Qualcomm has announced a new anti-malware service for devices using the upcoming Snapdragon 820 processor that takes a more proactive approach towards malicious apps and downloads. While most anti-malware scanners compare results from a static database, Qualcomm’s approach dynamically checks transformed malware, too.
Some testing recently conducted by Pen Test Partners revealed a man-in-the-middle vulnerability in Samsung smart fridges that could be used to hack into a user’s Gmail account. The Samsung refrigerator that was tested has Wi-Fi capability that among other things, allows a user to display their Gmail calendar on the screen. The Pen Test Partners’ testing showed that although Samsung implemented a Secure Sockets Layer for connections, the fridge was not validating certificates leaving it vulnerable to attack.
While many OnePlus 2 fans are still waiting to get their hands on an actual device thanks to the slow rollout of invites, OnePlus has been busy with its OxygenOS firmware, announcing its first over-the-air (OTA) update that bumps the firmware to version 2.0.1. The OTA includes security patches, bug fixes and other improvements, and we have the changelog after the break.
OnePlus recently announced that it is slowing down the rate at which it issues invites for its 2016 flagship killer, the OnePlus 2, which isn’t great news for its fans. But, on the other hand, it has also just announced that it’s released a firmware update for the OnePlus One to deal with the marauding StageFright exploit. And that is good.
Verizon is pushing Android 5.1.1 and a Stagefright fix to update the Samsung Galaxy S6, Galaxy S6 Edge, and Galaxy Tab 4 10.1.
BlackBerry got a start in the enterprise sector where security and privacy were major concerns for entities that were looking for mobile communications platforms. Over the years, BlackBerry has earned over 70 different government certifications or approvals which is more than any other mobile vendor. With this strong background in mobile security, BlackBerry seems like a natural fit for the National Cyber Security Alliance (NCSA), but they are only just now joining according to an announcement made today.
NCSA’s executive director Micheal Kaiser says the organization welcomes “the unique perspective that BlackBerry brings to the NCSA, and we look forward to working with BlackBerry to solve cybersecurity challenges, particularly as they relate to mobility and the Internet of Things.” Meanwhile, BlackBerry’s Edward Hearst, vice president of U.S. Government Business Development, says BlackBerry hopes to share “knowledge and insights to further advance efforts to ensure that the mobile experience is safe and secure for users, no matter what devices they have or information they access.”
source: National Cyber Security Alliance (PR)
You’ve probably heard about the latest Android vulnerability that apparently affects over 900 million Android devices. It’s called StageFright, and the worry is that malware can be embedded in a video that could then run roughshod in your device without you initiating any action whatsoever. The malware ridden video would be sent by MMS and your device would download it automatically, thanks to the auto retrieve setting being ticked in settings of the messaging app. While most carriers are waiting for phone manufacturers to issue software patches to block the exploit, Germany’s Deutsche Telekom is taking a more pro-active approach by disabling the MMS auto-retrieve function itself.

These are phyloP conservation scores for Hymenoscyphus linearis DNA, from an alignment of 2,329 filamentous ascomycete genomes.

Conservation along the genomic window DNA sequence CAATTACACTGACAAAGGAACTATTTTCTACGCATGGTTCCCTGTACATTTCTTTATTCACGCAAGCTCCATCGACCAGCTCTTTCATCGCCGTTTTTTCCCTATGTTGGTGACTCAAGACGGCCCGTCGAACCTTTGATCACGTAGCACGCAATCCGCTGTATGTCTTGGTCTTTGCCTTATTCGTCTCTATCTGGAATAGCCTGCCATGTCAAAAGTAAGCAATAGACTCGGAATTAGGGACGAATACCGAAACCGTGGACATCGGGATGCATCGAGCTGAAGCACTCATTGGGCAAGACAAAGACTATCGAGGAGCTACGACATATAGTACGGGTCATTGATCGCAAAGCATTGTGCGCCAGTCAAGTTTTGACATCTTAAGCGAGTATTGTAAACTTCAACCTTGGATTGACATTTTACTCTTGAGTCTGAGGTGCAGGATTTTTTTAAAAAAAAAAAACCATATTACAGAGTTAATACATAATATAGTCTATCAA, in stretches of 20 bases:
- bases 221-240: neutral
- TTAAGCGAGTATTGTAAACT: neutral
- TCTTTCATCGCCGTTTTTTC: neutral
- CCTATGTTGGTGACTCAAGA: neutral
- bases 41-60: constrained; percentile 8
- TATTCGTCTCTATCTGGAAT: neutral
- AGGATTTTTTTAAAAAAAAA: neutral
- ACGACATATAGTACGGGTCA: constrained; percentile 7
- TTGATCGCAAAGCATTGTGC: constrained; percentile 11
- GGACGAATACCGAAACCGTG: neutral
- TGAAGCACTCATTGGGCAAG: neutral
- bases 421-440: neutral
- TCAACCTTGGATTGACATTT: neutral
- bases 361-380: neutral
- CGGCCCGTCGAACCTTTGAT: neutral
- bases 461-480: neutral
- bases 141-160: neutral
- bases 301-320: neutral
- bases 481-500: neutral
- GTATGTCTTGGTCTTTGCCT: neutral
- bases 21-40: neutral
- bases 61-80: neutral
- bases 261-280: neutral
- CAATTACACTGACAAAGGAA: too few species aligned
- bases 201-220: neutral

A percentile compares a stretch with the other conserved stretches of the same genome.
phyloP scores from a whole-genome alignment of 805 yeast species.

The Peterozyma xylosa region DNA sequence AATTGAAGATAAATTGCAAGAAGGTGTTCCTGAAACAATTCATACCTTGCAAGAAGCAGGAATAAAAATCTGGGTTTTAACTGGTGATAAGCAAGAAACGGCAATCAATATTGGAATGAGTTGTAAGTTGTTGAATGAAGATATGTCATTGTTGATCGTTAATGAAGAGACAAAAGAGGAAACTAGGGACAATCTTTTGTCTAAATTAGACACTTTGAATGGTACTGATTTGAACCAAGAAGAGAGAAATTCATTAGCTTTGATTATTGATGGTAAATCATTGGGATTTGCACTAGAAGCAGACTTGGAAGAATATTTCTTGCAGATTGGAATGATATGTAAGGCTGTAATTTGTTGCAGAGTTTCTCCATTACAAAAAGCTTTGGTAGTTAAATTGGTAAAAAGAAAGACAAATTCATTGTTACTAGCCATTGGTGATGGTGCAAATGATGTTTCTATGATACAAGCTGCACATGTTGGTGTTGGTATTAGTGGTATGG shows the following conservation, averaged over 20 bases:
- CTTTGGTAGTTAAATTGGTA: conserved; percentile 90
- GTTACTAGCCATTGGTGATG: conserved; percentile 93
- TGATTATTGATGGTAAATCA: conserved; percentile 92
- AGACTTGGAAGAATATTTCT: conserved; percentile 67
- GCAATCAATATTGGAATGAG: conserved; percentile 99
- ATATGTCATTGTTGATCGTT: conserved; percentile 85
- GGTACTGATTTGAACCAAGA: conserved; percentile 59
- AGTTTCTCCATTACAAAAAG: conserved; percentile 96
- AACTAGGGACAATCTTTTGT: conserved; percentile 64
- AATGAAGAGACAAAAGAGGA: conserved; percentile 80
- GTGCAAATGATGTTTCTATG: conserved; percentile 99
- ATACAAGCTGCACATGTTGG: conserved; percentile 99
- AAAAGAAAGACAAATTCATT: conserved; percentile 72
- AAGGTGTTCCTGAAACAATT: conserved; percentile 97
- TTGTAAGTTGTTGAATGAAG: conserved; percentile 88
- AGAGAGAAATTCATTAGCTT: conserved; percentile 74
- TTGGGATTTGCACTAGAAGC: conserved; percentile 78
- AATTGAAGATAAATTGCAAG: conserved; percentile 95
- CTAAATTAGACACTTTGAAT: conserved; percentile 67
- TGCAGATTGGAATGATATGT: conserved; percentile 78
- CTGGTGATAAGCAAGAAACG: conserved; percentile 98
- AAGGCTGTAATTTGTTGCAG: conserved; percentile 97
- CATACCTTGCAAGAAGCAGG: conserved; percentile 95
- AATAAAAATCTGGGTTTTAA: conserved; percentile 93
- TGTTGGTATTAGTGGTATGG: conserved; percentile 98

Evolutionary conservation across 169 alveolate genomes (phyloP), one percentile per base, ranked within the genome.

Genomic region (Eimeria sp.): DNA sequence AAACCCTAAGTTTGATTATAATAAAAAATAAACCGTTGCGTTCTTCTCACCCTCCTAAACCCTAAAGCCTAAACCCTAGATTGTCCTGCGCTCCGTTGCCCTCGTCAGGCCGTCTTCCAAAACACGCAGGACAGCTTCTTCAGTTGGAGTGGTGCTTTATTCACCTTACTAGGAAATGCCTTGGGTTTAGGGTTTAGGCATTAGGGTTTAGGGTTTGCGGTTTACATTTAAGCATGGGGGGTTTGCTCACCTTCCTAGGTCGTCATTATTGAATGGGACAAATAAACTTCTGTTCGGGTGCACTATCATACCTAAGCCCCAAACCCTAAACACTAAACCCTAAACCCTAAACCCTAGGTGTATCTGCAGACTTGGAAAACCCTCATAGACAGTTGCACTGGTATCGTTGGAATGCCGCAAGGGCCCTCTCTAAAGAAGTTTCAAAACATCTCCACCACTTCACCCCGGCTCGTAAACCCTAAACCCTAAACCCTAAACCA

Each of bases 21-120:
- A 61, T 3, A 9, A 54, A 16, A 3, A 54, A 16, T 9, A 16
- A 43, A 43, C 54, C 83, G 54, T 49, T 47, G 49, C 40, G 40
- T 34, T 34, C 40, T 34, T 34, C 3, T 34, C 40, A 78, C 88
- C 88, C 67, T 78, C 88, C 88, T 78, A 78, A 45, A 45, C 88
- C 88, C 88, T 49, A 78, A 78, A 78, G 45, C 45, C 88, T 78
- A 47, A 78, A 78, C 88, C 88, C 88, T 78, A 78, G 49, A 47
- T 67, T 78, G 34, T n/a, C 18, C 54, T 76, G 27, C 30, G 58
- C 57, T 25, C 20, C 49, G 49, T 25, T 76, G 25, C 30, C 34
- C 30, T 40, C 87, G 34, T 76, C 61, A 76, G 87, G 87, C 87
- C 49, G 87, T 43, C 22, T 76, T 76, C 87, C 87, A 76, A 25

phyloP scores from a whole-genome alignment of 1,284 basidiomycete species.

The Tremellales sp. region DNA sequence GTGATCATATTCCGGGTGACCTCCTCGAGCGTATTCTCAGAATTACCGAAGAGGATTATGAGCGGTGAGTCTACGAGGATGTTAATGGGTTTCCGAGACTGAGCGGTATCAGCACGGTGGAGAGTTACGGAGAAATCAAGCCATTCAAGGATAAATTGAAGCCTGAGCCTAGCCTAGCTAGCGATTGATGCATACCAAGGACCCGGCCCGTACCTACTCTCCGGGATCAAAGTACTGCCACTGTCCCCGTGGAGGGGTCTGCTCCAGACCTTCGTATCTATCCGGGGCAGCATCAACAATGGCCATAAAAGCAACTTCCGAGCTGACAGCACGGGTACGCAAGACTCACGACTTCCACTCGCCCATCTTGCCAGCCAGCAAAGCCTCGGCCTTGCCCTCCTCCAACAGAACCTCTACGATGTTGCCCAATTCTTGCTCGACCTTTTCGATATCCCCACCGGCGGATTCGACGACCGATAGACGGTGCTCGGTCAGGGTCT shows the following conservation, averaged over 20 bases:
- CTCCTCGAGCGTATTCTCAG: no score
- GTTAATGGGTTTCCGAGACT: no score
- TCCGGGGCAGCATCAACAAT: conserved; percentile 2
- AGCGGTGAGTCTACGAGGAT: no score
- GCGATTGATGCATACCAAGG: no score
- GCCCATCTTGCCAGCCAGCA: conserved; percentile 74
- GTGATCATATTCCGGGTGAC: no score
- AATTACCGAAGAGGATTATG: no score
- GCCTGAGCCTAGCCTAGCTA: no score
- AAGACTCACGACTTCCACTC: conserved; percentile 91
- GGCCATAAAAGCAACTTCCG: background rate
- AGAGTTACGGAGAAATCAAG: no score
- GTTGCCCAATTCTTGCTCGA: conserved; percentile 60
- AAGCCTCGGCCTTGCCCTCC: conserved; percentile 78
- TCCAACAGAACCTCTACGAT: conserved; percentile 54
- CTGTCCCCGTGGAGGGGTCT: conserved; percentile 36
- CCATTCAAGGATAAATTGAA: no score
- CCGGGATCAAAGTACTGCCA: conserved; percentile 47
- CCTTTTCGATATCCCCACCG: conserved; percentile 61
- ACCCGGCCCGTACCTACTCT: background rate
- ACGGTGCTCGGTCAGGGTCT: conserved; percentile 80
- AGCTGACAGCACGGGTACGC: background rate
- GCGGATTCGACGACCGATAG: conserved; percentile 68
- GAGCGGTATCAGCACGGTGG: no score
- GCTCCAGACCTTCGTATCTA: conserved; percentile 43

Sprint is pushing an update to its Nexus 5 and 6 devices to fix the Stagefright vulnerability. There is no specific SKU for Sprint on either phone, so the update should apply to all of them.
The new update will be build LMY48I. Sprint and AT&T have also updated many Samsung phones to fix the Stagefright bug as well.
Stagefright is a new Android security vulnerability that affects millions of Android devices. It is critical it gets fixed right away. Google is pushing out an update to Nexus phones today, but now AT&T and Sprint are pushing the update to many Samsung phones.
Earlier today, Baido released a new security application in the Play Store called DU Privacy Vault. The app provides a simple and organized way to help Android users lock applications for their personal use. The app can also be used to hide certain photos and videos with a passcode. Once a passcode is set, the user will be prompted to enter it whenever they are trying to gain access to those files. For example, when your friend or child asks to use your phone or tablet, you no longer need to worry about them snooping around to private apps and media.
We’ve got another rumor to throw on top of the Galaxy Note 5 pile. Samsung is reportedly working on increasing mobile security in a handful of ways on the Note 5, including an improved security suite, a better fingerprint scanner, and a new trick that will link security elements to the phone’s processor.
Samsung has always taken security pretty seriously, which is evident by how many high-end phones they ship with KNOX on board, so these rumors seem pretty likely at this point.
Today, Google expressed its thoughts on the controversial Wassenaar Arrangement. The company stated that “the proposal would make the world less secure.”
According to AppBugs many popular apps on iOS or Android are vulnerable to password cracking. Very big name apps such as Walmart, ESPN, Pocket, CNN, Slack, SoundCloud, etc. Appbugs testing suggest these apps are subject to brute force attacks. That means an attacker can make unlimited login attempts to a web service until the users password is found.
Dashlane announced today that they have added fingerprint support to their app for Samsung devices. Right now, the only devices supported are the Galaxy S5, Galaxy Note 4, Galaxy Note Edge, Galaxy S6, and Galaxy S6 Edge. You can log in to the password manager app with just your fingerprint; no need to enter a password.